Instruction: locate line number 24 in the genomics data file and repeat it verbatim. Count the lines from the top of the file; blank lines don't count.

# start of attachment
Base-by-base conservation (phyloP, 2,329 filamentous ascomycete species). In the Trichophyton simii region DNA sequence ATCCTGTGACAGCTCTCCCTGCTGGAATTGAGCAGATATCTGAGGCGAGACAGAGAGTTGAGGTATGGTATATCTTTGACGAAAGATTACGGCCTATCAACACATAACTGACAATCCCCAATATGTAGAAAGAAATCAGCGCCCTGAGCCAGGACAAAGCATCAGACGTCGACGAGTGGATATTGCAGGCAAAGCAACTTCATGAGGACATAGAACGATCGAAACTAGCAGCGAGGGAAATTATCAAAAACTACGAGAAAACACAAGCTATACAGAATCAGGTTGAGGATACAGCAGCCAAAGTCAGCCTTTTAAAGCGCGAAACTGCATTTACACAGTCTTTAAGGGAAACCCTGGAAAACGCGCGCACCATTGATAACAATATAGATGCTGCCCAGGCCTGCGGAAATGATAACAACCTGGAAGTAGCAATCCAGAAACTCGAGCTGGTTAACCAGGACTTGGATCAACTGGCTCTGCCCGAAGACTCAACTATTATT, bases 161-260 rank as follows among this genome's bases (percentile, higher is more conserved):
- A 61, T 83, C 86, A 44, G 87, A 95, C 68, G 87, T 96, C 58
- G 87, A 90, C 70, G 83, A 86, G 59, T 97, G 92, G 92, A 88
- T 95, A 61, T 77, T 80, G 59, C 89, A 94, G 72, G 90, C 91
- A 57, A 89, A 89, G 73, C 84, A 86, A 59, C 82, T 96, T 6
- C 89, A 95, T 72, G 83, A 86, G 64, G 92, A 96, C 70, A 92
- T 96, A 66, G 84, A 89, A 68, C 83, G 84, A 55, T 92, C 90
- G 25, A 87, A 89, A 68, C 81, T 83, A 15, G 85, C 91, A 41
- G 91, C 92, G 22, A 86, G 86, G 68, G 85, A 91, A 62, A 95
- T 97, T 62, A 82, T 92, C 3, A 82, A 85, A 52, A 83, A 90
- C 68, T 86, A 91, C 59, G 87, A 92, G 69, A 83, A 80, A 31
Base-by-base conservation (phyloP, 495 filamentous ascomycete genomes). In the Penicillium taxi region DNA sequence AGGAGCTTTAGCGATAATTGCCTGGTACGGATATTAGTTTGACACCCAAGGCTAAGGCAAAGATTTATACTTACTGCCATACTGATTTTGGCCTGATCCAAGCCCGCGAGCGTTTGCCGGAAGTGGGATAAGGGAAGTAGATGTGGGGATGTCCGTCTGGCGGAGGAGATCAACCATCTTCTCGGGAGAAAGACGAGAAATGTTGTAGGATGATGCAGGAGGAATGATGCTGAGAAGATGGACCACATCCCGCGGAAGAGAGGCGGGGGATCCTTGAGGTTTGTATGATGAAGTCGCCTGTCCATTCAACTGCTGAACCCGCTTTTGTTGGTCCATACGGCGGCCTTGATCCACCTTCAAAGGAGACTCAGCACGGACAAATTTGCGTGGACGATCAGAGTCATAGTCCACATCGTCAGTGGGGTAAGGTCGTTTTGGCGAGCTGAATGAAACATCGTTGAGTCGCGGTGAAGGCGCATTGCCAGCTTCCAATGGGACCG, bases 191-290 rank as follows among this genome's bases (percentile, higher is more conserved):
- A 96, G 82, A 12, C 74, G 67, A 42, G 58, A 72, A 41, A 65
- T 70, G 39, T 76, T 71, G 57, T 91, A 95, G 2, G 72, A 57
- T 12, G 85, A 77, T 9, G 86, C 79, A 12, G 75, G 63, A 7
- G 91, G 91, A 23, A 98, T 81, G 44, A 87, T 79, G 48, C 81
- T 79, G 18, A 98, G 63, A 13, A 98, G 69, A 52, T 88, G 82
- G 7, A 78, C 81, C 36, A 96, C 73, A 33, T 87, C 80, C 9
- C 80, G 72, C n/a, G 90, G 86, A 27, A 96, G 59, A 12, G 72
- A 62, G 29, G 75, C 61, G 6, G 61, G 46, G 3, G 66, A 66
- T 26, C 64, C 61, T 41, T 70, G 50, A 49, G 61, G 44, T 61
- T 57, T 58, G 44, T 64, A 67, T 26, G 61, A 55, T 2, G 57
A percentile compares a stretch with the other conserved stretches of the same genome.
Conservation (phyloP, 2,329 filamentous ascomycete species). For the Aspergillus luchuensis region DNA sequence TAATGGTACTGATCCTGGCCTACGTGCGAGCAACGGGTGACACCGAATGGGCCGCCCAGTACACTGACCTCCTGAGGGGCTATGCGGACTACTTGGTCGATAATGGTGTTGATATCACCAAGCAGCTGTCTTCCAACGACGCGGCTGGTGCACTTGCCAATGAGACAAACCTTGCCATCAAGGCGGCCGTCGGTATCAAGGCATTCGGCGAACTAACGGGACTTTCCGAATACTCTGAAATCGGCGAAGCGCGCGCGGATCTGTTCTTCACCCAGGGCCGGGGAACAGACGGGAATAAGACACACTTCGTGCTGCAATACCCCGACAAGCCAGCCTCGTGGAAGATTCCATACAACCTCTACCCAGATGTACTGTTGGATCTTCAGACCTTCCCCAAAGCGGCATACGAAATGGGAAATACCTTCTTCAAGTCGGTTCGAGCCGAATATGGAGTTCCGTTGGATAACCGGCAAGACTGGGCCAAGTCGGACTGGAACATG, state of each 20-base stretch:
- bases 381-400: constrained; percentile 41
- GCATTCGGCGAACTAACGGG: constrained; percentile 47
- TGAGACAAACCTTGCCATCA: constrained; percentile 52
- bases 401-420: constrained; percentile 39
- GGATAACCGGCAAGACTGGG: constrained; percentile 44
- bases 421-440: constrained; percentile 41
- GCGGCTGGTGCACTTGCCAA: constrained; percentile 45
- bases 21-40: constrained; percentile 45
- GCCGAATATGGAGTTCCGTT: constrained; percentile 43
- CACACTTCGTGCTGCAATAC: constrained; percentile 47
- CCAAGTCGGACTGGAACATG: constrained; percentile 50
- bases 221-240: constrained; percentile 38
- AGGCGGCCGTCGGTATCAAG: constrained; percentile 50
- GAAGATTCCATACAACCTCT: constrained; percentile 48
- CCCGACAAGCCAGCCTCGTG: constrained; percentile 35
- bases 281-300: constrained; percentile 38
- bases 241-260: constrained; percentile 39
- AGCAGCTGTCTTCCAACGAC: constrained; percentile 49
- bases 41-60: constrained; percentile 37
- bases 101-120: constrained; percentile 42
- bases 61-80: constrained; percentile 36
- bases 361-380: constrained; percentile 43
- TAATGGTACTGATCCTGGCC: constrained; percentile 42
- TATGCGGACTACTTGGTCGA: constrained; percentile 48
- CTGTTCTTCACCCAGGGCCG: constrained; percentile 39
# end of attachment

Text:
Conservation (phyloP, 2,329 filamentous ascomycete species). For the Aspergillus luchuensis region DNA sequence TAATGGTACTGATCCTGGCCTACGTGCGAGCAACGGGTGACACCGAATGGGCCGCCCAGTACACTGACCTCCTGAGGGGCTATGCGGACTACTTGGTCGATAATGGTGTTGATATCACCAAGCAGCTGTCTTCCAACGACGCGGCTGGTGCACTTGCCAATGAGACAAACCTTGCCATCAAGGCGGCCGTCGGTATCAAGGCATTCGGCGAACTAACGGGACTTTCCGAATACTCTGAAATCGGCGAAGCGCGCGCGGATCTGTTCTTCACCCAGGGCCGGGGAACAGACGGGAATAAGACACACTTCGTGCTGCAATACCCCGACAAGCCAGCCTCGTGGAAGATTCCATACAACCTCTACCCAGATGTACTGTTGGATCTTCAGACCTTCCCCAAAGCGGCATACGAAATGGGAAATACCTTCTTCAAGTCGGTTCGAGCCGAATATGGAGTTCCGTTGGATAACCGGCAAGACTGGGCCAAGTCGGACTGGAACATG, state of each 20-base stretch: